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How Your Diet Affects Your Sleep

First added 23rd August 2021

By Jessica Kadel

4 min read 

According to a recent survey by Aviva, roughly two-thirds of UK adults suffer from disrupted sleep. While it's easy to pin this on stress, or external things such as noise, light, or temperature, your sleep is largely affected by a number of internal factors. This includes the amount of exercise you do, how much sun you've been exposed to, and even what you've eaten that day.

Did you know food and drink play a huge role in helping you achieve a healthy slumber? In this article, we will explore the effect diet has on sleep. And what foods you should turn to in the late hours if you're feeling hungry.

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Does Diet Affect Sleep Quality?

Food is essentially fuel for the body. Your diet affects your brain health which, in turn, affects your sleeping pattern. This has been confirmed by a number of studies. For example, a recent study that explored the effects of diet on sleep found that certain foods result in a lighter, less restorative sleep for healthy adults. This included foods with less fibre and more sugar and saturated fats.

Talking to NBC, Ana Krieger, Medical Director of the Sleep Center for Medicine, she explains this: "The nutrients we get from food serve as the building blocks for other minerals and proteins that are needed to create the amino acids that are involved in sleep".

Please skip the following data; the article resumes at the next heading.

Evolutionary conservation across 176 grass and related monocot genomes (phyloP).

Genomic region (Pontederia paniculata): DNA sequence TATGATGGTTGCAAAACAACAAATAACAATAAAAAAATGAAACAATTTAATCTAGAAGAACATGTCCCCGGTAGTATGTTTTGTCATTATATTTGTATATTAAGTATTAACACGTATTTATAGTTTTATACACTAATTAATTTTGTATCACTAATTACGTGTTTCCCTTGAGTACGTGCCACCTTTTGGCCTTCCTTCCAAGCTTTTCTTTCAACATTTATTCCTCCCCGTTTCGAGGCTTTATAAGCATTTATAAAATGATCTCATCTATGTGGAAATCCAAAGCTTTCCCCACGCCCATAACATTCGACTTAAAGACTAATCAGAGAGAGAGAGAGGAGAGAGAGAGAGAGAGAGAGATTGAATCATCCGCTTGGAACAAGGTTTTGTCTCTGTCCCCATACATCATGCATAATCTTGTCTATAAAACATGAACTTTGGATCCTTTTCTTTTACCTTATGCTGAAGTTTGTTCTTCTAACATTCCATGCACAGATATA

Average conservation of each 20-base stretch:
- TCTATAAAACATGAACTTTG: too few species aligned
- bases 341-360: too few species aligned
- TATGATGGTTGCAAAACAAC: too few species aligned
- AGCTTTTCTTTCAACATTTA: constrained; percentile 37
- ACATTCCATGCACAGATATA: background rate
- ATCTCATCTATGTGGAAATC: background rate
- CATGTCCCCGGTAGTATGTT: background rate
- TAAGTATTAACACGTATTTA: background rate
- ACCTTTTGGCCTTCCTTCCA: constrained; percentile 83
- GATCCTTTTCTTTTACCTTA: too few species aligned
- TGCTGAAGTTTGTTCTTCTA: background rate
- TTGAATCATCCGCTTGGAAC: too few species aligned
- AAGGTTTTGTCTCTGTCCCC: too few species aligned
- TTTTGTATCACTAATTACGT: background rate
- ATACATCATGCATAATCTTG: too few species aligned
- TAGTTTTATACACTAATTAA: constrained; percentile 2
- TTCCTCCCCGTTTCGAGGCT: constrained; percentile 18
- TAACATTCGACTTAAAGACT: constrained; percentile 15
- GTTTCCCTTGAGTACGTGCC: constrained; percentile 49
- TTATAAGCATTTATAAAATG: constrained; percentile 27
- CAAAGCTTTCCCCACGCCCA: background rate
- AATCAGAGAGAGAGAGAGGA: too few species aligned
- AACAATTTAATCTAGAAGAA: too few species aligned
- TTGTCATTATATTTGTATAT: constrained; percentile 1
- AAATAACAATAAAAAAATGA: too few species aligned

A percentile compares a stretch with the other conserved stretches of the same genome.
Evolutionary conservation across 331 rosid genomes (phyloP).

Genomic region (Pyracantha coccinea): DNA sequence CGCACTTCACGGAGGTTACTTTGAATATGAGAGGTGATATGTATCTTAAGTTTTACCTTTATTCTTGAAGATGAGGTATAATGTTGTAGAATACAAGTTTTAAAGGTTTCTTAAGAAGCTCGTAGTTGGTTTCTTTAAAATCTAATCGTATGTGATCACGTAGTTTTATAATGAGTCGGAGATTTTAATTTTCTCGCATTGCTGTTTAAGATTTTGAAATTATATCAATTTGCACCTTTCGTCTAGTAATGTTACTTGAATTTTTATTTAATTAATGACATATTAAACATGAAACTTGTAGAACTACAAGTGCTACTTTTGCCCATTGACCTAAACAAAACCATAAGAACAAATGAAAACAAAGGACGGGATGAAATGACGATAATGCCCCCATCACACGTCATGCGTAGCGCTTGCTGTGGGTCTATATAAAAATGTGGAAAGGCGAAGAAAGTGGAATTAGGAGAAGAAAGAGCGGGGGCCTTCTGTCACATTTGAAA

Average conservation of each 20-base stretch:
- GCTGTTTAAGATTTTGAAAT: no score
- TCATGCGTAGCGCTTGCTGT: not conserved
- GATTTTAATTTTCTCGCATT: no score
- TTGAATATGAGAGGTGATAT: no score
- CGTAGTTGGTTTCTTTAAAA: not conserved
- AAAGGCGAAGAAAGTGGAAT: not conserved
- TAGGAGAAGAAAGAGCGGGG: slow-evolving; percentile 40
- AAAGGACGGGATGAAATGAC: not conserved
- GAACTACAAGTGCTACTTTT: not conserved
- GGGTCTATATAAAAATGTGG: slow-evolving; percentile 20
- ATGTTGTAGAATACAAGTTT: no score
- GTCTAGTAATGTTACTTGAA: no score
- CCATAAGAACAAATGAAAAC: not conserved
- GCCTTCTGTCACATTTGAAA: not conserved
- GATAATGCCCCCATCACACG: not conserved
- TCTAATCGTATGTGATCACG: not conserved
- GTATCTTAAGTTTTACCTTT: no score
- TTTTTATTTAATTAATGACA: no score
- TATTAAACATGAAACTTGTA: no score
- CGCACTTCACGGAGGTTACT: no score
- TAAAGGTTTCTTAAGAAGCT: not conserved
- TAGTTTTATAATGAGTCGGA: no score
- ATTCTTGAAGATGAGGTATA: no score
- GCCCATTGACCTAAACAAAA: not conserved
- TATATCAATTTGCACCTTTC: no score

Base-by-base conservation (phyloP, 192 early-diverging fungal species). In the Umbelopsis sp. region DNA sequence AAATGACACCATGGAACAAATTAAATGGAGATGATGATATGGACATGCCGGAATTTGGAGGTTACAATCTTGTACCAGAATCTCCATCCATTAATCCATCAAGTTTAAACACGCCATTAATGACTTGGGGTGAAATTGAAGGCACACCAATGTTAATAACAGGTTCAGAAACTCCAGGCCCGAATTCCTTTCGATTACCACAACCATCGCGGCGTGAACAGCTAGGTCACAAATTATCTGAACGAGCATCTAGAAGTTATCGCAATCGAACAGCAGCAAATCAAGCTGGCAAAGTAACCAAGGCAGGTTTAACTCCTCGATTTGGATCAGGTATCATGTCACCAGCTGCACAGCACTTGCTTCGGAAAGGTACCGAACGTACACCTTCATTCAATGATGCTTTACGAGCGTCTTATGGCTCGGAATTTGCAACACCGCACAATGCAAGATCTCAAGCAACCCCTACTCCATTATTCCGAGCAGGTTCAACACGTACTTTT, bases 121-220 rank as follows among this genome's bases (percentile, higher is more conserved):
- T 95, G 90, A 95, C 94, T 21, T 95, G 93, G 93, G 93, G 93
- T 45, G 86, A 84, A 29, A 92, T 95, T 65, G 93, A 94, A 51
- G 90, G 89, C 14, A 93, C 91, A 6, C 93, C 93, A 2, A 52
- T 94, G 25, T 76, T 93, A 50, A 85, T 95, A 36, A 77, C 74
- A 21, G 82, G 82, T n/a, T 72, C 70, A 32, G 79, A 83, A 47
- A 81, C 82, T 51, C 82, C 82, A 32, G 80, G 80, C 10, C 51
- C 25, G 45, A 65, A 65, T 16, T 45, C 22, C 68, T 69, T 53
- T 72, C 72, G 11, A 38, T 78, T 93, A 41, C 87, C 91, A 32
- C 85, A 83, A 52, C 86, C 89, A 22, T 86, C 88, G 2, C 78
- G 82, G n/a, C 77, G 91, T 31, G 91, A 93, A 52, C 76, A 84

As well as this, diet can affect sleep quality on a long-term scale. For example, increased saturated fats are more likely to lead to obesity, which puts you at increased risk of sleep disorders such as sleep apnea. This causes impaired breathing, meaning you'll wake up several times during the night.

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Foods That Help You Sleep

With a link between diet and sleep, it's important to not overindulge in unhealthy foods if you'd like a solid sleep pattern. The trick is to look for a range of vitamins, chemicals, and amino acids, such as:

  • Trytophan
  • Magnesium
  • Potassium
  • Melatonin
  • Antioxidants
  • Vitamin D
  • Vitamin B

 

Below is a list of foods and drinks which contain the above nutrients.

Nuts

Nuts have a range of benefits. But particularly walnuts and almonds can help improve sleep health. That’s because these nuts are natural antioxidants that protect your cells from inflammation. They also include magnesium and melatonin, which is also known as the sleep hormone.

Fish

Fatty fish, including tuna, trout, mackerel, or salmon, boast high amounts of vitamin D, which not only increases your body’s serotonin levels but also enhances sleep quality. Therefore, having some fish as your evening meal can help you get to sleep more quickly and more deeply.

Turkey

Another popular food for sleep is turkey. It's often the go-to meat for the health-conscious as it’s low in fat but high in protein. Turkey contains a range of vitamins and minerals, it also contains the amino acid tryptophan, which is recommended to boost sleep as it increases the production of melatonin.

Kiwis

Vegetarian-appropriate bedtime foods that will enhance sleep include a range of fruit. Most notably, kiwis. Kiwis boast a variety of vitamins including vitamin D and K. They’re also full of potassium and antioxidants which will help you drift off.

Cherries

Another firm favourite fruit that aids sleep is cherries. These are rich in sleep-enhancing ingredients, including tryptophan, melatonin, and potassium. In particular, tart cherries are a good go-to as they are rich in fibre as well as vitamins.

Herbal Teas